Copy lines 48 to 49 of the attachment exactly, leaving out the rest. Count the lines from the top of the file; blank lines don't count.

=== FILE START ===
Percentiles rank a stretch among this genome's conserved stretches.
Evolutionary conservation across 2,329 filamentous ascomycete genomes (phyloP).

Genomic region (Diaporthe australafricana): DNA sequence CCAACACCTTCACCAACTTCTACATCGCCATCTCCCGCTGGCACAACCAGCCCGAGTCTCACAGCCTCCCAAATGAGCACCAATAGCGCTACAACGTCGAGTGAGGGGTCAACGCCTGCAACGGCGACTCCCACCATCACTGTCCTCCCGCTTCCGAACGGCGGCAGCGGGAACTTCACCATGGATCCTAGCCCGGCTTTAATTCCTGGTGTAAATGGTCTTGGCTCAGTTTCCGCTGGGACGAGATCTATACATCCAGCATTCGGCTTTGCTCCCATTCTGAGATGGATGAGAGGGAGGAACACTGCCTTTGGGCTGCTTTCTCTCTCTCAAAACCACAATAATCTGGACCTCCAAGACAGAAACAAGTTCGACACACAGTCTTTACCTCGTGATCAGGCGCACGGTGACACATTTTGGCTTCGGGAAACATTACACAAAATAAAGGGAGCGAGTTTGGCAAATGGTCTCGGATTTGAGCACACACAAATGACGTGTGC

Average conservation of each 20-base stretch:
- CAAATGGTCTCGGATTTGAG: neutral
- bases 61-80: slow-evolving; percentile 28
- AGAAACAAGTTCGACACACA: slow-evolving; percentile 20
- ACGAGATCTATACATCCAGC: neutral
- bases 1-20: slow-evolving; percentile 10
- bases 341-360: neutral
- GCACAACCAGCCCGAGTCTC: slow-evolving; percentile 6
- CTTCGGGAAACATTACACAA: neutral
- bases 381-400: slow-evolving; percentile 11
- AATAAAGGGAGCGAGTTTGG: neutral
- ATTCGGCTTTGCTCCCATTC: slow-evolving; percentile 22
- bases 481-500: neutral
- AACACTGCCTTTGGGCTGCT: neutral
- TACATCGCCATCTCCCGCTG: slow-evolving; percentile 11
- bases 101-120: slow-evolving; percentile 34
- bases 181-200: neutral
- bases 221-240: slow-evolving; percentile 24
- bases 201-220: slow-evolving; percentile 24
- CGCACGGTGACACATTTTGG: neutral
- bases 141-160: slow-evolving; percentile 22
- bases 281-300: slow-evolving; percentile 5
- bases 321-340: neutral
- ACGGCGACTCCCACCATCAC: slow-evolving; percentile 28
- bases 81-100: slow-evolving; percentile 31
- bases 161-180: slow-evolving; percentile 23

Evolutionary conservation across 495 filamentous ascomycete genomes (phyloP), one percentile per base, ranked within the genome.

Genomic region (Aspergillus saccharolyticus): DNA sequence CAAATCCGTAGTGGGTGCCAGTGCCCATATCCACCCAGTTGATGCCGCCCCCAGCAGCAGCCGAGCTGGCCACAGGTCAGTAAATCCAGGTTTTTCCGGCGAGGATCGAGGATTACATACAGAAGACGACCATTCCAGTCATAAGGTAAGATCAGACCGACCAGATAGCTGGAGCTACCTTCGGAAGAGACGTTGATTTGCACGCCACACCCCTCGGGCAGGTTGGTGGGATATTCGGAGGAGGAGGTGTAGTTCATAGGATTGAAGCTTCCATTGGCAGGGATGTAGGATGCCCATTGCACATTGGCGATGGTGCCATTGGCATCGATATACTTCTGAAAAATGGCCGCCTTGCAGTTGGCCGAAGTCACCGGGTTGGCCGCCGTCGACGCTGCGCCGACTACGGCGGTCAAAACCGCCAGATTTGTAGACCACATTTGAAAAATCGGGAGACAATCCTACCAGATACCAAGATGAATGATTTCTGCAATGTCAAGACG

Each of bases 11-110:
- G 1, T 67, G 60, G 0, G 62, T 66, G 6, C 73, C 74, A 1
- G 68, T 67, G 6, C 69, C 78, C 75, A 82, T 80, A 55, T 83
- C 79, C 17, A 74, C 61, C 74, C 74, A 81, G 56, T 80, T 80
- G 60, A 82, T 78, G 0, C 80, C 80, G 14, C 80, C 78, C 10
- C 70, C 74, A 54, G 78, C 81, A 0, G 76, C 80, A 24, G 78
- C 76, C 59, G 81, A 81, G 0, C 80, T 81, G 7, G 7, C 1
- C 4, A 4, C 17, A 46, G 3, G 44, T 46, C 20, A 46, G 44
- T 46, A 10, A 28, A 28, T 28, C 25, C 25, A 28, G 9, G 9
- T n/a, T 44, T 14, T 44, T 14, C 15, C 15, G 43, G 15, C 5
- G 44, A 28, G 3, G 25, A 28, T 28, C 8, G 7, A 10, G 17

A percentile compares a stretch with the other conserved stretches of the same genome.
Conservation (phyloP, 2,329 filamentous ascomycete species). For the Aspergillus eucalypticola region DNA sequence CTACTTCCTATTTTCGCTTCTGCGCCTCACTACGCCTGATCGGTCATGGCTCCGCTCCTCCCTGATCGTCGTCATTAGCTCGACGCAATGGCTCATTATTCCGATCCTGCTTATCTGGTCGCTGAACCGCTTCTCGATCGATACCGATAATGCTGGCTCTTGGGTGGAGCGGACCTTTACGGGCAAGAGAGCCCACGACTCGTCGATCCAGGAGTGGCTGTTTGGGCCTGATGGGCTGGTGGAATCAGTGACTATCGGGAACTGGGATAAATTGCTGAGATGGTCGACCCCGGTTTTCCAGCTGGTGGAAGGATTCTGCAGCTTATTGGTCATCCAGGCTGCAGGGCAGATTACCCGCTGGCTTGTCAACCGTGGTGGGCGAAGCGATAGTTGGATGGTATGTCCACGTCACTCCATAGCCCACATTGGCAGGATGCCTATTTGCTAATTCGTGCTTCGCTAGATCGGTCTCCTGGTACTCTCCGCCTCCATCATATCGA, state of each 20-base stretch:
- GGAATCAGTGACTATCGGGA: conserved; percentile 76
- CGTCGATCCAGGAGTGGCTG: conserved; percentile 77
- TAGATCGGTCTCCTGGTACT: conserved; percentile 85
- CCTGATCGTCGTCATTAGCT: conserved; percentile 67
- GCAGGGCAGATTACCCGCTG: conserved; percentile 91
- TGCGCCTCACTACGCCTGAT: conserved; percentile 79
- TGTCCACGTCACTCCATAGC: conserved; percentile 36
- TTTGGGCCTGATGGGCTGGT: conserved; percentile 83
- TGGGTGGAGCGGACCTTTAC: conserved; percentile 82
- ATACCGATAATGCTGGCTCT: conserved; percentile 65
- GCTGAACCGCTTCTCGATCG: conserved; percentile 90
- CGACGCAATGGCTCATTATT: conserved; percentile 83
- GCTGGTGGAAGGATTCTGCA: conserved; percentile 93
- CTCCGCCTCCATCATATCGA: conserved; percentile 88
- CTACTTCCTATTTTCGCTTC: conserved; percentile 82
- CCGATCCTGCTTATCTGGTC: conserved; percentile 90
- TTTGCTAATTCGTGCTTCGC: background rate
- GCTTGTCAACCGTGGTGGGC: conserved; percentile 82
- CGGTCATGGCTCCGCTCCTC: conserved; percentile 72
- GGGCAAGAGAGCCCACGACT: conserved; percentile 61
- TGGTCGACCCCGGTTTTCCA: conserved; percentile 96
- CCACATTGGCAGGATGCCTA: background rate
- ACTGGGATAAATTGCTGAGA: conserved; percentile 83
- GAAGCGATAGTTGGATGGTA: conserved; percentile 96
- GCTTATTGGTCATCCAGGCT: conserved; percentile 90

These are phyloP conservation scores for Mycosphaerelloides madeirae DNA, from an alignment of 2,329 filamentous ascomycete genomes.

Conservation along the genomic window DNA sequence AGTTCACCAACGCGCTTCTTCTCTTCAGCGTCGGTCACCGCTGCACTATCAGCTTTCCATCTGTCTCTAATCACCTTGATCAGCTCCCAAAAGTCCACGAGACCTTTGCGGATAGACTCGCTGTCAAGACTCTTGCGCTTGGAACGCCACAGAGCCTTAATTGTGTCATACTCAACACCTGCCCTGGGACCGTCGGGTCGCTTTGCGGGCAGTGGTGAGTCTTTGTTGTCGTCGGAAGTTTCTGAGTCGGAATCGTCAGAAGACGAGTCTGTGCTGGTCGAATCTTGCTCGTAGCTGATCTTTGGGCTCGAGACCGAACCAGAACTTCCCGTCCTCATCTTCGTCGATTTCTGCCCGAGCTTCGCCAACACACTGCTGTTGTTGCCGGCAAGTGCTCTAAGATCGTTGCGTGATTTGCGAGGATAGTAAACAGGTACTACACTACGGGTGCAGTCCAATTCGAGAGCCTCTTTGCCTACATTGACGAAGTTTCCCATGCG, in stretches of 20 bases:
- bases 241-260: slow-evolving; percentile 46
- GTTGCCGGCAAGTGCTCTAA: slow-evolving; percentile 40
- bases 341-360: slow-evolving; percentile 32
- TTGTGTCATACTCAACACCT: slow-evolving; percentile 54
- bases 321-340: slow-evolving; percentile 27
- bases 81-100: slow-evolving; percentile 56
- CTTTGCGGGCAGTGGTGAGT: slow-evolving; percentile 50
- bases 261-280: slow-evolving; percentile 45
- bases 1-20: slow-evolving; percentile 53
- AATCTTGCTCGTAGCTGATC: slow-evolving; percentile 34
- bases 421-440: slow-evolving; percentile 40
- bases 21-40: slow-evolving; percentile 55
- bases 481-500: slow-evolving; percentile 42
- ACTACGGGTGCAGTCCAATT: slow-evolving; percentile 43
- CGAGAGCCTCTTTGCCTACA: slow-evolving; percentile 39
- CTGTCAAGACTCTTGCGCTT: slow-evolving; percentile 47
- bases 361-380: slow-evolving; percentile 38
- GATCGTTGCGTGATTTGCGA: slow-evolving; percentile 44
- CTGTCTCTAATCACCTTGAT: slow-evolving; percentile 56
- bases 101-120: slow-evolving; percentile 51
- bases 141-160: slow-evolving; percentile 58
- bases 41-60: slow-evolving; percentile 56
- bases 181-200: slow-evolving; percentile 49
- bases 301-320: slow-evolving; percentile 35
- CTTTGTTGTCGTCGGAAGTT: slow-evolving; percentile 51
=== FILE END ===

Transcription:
- CCTGATCGTCGTCATTAGCT: conserved; percentile 67
- GCAGGGCAGATTACCCGCTG: conserved; percentile 91